- Our teacher candidates and other school personnel are prepared to integrate into their practice various methods of self-reflection to gain insight into themselves and their impact on student learning and well-being.
- Our teacher candidates and other school personnel are prepared to critically reflect on their own assumptions about their practices, the students with whom they work, the communities in which they work and their own development as professionals.
- Our teacher candidates and other school personnel are prepared to use classroom observation, self-reflection and research as sources for evaluating outcomes of their practices as a basis for experimenting with, reflecting on and revising practice.
- Our teacher candidates and other school personnel are prepared to develop classroom communities where trust, mutual respect, mindfulness and critical self-reflection are valued.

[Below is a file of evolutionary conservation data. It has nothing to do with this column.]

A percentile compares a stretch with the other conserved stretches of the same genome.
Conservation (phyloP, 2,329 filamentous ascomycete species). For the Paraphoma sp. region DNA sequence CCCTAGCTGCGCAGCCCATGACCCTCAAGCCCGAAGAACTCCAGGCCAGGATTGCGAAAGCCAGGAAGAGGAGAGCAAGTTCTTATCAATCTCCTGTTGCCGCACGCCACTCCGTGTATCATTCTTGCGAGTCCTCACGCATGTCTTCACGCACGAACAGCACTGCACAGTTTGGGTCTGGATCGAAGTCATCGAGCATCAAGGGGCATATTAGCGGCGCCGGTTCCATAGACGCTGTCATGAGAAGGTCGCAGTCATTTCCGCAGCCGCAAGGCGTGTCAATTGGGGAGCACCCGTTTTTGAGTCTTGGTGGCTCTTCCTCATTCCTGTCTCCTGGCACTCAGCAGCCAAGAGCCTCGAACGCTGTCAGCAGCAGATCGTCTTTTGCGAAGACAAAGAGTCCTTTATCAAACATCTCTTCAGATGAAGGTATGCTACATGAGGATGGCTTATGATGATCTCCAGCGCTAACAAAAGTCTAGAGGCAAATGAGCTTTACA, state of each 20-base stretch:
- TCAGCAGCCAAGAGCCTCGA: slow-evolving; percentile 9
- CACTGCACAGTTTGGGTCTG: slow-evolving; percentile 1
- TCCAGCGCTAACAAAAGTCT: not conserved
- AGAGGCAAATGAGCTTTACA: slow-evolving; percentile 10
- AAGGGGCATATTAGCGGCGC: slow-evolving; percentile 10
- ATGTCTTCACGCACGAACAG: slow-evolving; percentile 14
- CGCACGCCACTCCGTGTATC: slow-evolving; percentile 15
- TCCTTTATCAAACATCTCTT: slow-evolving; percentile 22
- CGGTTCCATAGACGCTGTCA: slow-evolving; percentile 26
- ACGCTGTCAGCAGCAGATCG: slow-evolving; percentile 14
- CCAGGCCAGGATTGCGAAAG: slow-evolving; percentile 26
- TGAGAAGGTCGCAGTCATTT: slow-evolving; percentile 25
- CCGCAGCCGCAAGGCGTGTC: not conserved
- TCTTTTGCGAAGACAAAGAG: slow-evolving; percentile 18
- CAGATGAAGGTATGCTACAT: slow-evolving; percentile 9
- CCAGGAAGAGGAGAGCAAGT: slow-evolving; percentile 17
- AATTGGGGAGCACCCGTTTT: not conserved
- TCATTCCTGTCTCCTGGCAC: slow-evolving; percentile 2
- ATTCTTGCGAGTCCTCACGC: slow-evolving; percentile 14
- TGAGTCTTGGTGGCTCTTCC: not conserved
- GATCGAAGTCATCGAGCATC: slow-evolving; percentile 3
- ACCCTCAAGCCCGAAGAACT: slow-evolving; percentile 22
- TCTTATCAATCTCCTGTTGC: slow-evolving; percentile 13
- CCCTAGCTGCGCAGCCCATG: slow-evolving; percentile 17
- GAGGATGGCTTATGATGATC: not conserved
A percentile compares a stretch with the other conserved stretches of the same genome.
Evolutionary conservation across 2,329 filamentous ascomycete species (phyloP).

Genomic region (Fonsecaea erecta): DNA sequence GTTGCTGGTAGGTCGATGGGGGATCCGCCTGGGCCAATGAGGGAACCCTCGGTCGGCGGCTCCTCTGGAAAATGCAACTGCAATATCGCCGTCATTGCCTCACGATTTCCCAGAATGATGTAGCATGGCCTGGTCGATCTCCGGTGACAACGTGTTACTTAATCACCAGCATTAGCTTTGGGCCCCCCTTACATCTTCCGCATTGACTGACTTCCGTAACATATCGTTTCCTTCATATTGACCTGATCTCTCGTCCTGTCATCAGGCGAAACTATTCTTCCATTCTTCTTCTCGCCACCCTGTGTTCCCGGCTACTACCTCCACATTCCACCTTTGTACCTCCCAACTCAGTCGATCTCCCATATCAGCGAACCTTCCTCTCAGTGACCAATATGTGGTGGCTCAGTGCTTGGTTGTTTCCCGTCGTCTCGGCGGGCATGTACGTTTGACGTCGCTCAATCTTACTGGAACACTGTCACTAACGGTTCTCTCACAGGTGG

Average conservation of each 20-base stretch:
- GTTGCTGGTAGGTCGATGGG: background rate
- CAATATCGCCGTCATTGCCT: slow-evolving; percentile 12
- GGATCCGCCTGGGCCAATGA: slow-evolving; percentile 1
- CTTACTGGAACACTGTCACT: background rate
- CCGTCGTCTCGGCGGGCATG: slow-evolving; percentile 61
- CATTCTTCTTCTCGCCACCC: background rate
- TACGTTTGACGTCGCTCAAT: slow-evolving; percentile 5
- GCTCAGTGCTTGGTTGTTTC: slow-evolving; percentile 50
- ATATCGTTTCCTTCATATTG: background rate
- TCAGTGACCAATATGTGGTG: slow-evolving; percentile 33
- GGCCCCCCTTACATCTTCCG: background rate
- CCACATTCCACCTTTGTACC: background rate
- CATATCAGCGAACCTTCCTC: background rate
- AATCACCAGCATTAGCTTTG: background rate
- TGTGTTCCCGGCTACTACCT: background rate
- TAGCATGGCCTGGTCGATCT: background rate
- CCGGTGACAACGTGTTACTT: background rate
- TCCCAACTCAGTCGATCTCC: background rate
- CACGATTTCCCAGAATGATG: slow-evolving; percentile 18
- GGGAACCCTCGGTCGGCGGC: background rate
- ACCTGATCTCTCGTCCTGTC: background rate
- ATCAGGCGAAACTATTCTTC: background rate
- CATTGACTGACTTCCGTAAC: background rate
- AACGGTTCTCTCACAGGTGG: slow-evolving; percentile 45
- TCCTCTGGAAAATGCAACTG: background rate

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Britzman, D. (1998). Lost Objects, Contested Objects: Toward a Psychoanalytic Inquiry of Learning. Albany, N.Y.: SUNY Press.
Connelly, M.and J. Clandinin (1987). "Teachers' Personal Practical Knowledge: What Counts as 'Personal' Is Studies of the Personal." Journal of Curriculum Studies 19.6: 487–500.
Cuban, L. (1993). How Teachers Taught: Constancy and Change in America's Classrooms 1890–1980. New York: Longman Press.
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Eisner, E. (1991). The Enlightened Eye: Qualitative Inquiry and the Enhancement of Educational Practice. New York: Macmillan.